Essence & Accident
On Out of the Tar Pit
Some thoughts on accidental vs. essential complexity triggered while reading Out of the Tar Pit by Peter Marks and Ben Moseley
Quoting Brooks they separate Essential from Accidental complexity:
- “Essential complexity is inherent in, and the essence of, the problem (as seen by the users)”
- “Accidental complexity is all the rest - complexity with which the development team would not have to deal in the ideal world (eg. complexity arising from performance issues and from suboptimal language and infrastructure)”
This is actually not Brooks’ definition of accident and essence, and it seems I can trace back this misunderstanding to another definition by N.Ford.
Brooks actually talks about the essential complexity of software development, irrespective of the problem or usage software is put to use:
The essence of a software entity is a construct of interlocking concepts [..] This essence is abstract, in that the conceptual constructs is the same under many different representations.
The complexity of software is an essential property, not an accidental one
Brooks, The MMM, p.182 sq.
In essence (ha!ha!) what Brooks says is: “No matter how sophisticated your tools may be, developing software is complex”. It uses this uses this assertion to undermine various efforts to reduce complexity of software through languages, patterns, tools (eg. software).
Looks like another form of the irreflexive nature of most formalisms: No computational formalism is powerful enough to talk about itself.
Then they derive a methodology from this initial requirement that we need to deal only with the essential complexity, methodology which goes through another form of formal declarative requirement language meant to ignore accidental issues of how the system is about to perform anything
The problem is that:
- reality bites you very quickly
- the solution quickly becomes part of the problem
Any technical device, and software makes no exception to it, changes its users and the way they interact with the “world”. They create relations between various things, various beings that were previously unrelated, while at the same time sending other beings into oblivion.
This is at the heart of Activity Theory, among many others (see also Habermas, Simondon, more recently Stéphane Vial and of course Latour).
“It is not the business of the user to know what they want” - S.Jobs. Users don’t know what they want until they see it, and when they see it they want something else or different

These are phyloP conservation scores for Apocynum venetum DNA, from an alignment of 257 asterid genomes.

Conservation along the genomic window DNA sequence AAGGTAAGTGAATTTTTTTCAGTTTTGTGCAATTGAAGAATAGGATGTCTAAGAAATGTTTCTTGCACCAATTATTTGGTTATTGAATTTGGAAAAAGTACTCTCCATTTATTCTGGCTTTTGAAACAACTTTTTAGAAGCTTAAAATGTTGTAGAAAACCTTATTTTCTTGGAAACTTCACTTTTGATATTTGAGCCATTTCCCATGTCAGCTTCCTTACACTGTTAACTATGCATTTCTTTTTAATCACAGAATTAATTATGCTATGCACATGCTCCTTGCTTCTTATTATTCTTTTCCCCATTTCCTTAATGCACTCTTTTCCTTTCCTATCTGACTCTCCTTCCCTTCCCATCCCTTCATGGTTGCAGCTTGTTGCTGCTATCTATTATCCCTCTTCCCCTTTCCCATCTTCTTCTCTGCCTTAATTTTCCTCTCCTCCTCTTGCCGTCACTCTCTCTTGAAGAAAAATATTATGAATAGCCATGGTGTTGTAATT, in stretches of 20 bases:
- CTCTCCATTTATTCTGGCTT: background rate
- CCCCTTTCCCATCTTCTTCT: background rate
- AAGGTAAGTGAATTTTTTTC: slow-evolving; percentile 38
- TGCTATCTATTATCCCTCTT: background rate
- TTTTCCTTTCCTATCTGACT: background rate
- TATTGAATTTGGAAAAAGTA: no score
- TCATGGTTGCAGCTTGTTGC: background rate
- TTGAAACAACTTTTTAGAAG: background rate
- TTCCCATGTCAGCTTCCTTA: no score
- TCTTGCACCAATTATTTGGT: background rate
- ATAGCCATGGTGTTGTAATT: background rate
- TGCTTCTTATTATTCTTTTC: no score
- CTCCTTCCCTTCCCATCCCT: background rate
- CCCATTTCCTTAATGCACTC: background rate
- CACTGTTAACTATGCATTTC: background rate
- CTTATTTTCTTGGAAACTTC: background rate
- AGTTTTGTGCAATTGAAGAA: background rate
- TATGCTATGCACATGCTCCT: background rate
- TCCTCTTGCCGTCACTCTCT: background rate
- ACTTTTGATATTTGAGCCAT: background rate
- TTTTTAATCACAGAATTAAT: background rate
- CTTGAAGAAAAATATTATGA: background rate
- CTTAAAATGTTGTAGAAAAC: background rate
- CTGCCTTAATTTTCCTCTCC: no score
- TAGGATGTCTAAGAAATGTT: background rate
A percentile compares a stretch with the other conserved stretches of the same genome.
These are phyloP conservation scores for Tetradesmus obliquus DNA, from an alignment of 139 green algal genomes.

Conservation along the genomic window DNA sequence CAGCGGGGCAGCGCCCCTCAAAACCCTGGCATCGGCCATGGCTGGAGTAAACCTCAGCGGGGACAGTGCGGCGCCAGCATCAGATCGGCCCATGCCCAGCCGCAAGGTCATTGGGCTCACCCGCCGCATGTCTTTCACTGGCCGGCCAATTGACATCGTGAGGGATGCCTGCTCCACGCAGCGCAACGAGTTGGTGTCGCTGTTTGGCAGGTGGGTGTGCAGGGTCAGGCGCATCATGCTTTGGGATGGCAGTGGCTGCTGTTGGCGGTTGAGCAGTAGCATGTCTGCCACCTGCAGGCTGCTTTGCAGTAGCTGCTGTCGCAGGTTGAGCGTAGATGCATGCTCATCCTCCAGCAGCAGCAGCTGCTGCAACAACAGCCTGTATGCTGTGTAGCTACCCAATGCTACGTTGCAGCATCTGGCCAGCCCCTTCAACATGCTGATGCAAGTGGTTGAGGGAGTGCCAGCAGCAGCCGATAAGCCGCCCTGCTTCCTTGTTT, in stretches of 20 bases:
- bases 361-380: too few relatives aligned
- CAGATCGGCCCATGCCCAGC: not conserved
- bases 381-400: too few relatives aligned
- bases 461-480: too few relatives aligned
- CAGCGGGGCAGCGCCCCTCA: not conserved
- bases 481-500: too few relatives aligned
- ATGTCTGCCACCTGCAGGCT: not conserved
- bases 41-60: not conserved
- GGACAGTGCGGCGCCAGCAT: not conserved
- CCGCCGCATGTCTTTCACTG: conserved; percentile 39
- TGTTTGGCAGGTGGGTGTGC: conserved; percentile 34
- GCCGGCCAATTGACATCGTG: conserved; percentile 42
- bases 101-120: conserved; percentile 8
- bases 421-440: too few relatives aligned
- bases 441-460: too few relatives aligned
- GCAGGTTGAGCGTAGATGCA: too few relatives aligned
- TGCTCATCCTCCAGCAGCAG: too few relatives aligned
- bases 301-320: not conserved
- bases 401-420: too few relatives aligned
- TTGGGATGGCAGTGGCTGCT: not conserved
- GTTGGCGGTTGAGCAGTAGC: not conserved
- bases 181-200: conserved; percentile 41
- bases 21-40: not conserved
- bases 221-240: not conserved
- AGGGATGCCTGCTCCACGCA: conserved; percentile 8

Software is a by-product of technical acts, the result of various acts and transformations forming a network extending over space and time. In Latour’s term, they are leftovers from the passing of [TEC] beings within some group of people, a specific folding of materials and immaterials other beings that, when completed and put to use, produce some efficicent effect.
Essential/accidental dichotomy is another avatar of [DC], double-click, the evil spirit of modernity that aims at suppressing all mediations to enforce its binary view of the world (somewhat ironical when dealing with software!): Users are separated from developers, usage from development, ideal world of perfect function from real world of bits and bytes.
But for anything to happen, a mediation must occur, things need to be moved, put in correspondance, changed, carved, designed, transformed, and not only inanimate and “material” things but also people, rules, ideas, laws, beliefs…
Complexity is always the result of some history, some web of interaction between constraints, desires, organizations, projects, physical laws. If it must be reduced it is not because of some idealistic image of what could be done but to meet the intrisic truth of the technicalities: fitness, quality, elegance, simplicity and a form of obviousness and obliviousness. Good technical objects are those which make themselves invisible after being tamed and accurately and efficiently mediate some other course of actions.
Remember: “There is no silver bullet”, “there is no free lunch”. We must take care of the technical detours lest they produce some monster behind our back.
Thinking in terms essence/accident is just a way of rejecting what is properly technical, with its own risks and rewards, in the name of the value of simplicity.
To take another perspective on it, it is just as if all situations were amenable to the Known/Knowable half of the Cynefin quadrant, the ordered part of existence, ignoring exerything Complex or Chaotic.
Latour talks (in AIME) about Habit [HAB] as “the mode of existence of essence”: Essence is what is left when we forget how we got there, when this path lies just beneath the surface of our consciousness in order to not encumber it but ready to be brought back at first need (eg. when circumstances change possibly conflicting with habits).
This implies that there is no essence, there is no fundamental truth from which everything derives, there is no transcending that would not be explained or explainable by some course of action, beyond our habits